You are maligning my fabulous 195's????? I skied with the late great Ed Spat on the flying couches of Cypress ( didn't he INVENT clipping the passes from people in the parking lot??? Excuse me sir, you won't be needing that any longer will you ? Allow me.........) and he was on 223's. Whilst riding the lift up Black Mtn he started shouting at hapless d/h skiers beneath the lift "SHORT SKIS SUCK!!!!!! SHORT SKIS SUUUUUUUUUUUUUUCK!!!!!"

I felt like I was on popsicle sticks. Yeah I know our Ed was over a foot taller then me. Duzzn't matter.

ANders is gonna tag along ? Oh, dear.

Arrrrrrrrrrrrright, as this turns into an expedition........I only have Sun/Mon available. I'm otherwise gainfully EMPLOYED.
bmacd

Trad climber
100% Canadian
Jan 2, 2011 - 11:01pm PT
I boot packed the snow shoe trails up there today via the original trail to lodge then to warming hut. Carried snowshoes strapped to my pack. Stopped for a visit at the boy scout cabin but all shuttered up. As some of you know I am not allowed to ski yet.
Jim Brennan

Trad climber
Vancouver Canada
Jan 2, 2011 - 11:34pm PT
Bruce, as long as you're there no one will care what's on your feet.

Ed was definitely the champ when it came to free skiing. He would counsel the enthusiastic to wait until at least 10 because that was when the environment was most target rich with thumped skiers.

He had side cutters bought specifically for the task and one day could not suppress his grin as he approached pliers first at a hapless, beaten pass holder. Resistance was futile...
lostinshanghai

Social climber
someplace
Jan 3, 2011 - 03:32pm PT
Fall 1987 "Beautiful British Comumbia Magazine"

Will try this and if too small/large will correct.

Credit: lostinshanghai

Credit: lostinshanghai

Credit: lostinshanghai

Credit: lostinshanghai

Credit: lostinshanghai

Credit: lostinshanghai

Credit: lostinshanghai

Found this while still looking for Eiger catalog, might have been posted before do not have the time to look back on previous posts on the subject.

If you want me to go a tad larger should be not a problem. let me know.
bmacd

Trad climber
100% Canadian
Jan 3, 2011 - 04:10pm PT
Ski mountaneering with Robin Barley usually involves dogs, and on this trip a helicopter was enlisted too.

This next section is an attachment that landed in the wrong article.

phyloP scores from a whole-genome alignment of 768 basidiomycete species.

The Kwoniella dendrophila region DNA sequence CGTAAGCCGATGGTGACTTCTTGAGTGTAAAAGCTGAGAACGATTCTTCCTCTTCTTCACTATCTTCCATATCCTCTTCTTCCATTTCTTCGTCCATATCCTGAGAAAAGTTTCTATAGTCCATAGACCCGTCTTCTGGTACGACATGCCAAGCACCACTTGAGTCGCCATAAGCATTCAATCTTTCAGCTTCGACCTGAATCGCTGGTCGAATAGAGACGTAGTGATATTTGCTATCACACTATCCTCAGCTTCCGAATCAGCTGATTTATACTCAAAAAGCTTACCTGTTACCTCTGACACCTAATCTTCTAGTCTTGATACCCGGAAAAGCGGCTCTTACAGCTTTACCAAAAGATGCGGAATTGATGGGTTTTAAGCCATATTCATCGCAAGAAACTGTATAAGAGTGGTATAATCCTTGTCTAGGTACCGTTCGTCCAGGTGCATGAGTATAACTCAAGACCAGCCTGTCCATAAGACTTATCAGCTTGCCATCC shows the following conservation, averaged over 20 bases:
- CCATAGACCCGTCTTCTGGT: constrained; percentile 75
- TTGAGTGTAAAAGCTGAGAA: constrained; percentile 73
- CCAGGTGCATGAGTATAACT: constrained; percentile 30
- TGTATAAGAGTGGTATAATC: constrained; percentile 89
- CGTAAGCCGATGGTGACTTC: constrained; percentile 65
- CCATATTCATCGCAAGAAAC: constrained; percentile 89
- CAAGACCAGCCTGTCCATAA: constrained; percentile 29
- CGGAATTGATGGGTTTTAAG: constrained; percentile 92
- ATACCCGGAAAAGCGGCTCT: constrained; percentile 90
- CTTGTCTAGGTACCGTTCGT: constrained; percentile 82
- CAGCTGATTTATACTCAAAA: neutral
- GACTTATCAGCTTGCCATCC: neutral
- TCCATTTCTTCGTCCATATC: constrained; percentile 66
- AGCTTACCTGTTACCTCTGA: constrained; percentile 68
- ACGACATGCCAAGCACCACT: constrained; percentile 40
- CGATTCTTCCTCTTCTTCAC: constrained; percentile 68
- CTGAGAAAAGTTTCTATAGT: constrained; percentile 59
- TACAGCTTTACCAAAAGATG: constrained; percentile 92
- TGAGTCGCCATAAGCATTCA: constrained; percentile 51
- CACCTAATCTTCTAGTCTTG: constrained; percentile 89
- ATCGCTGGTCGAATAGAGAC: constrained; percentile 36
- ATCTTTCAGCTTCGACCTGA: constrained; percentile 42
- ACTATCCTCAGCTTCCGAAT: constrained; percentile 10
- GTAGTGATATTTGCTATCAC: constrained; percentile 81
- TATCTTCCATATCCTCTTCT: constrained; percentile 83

Ski mountaineering with Robin Barley - Miller Creek &  Ipsoot Mtn - No...
Ski mountaineering with Robin Barley - Miller Creek & Ipsoot Mtn - Northern section of Pemberton Icecap
Credit: Robin Barley
Azul leads the way to Ipsoot summit - 8451 ft - on a Robin Barley trip...
Azul leads the way to Ipsoot summit - 8451 ft - on a Robin Barley trip 10+ years ago
Credit: bmacd
MH2

climber
Jan 3, 2011 - 05:45pm PT
Robin Barley more recently, telling us about his glue-in staples. Next day we saw a test staple which a truck was used to pull on and the rope broke.





gf

climber
Jan 3, 2011 - 07:13pm PT
Hi Anders and Tami
At present the prime turns are likely to be had wed between 7-10 am -a foolish few of us are planning on a dawn patrol -if you don't have min of 90 mm underfoot at mid point and around 110 mm tip and tail, i would not recommend this as the optimum day -the track will be steep, it will be chucking coastal snow, but damm it will be fun. A more sedate choice would be sat or sun of next weekend. Let me know, always happy to participate.

Returning to the topic at hand, squamish climbing.
In regard to staples -well they seem to work pretty damm well in thailand, plus animal instinct and others have these in situ in our part of the world.

g
Tami

Social climber
Canada
Jan 3, 2011 - 07:42pm PT
Mister Food Eater - Since I've done one day of skiin' in the past 2 yrs ( 31 Dec 2010 ) I'll pass on yer dawn patrol. I work eves, boyz, and am not big on the crack o' dawn starts. Lame, yeah.....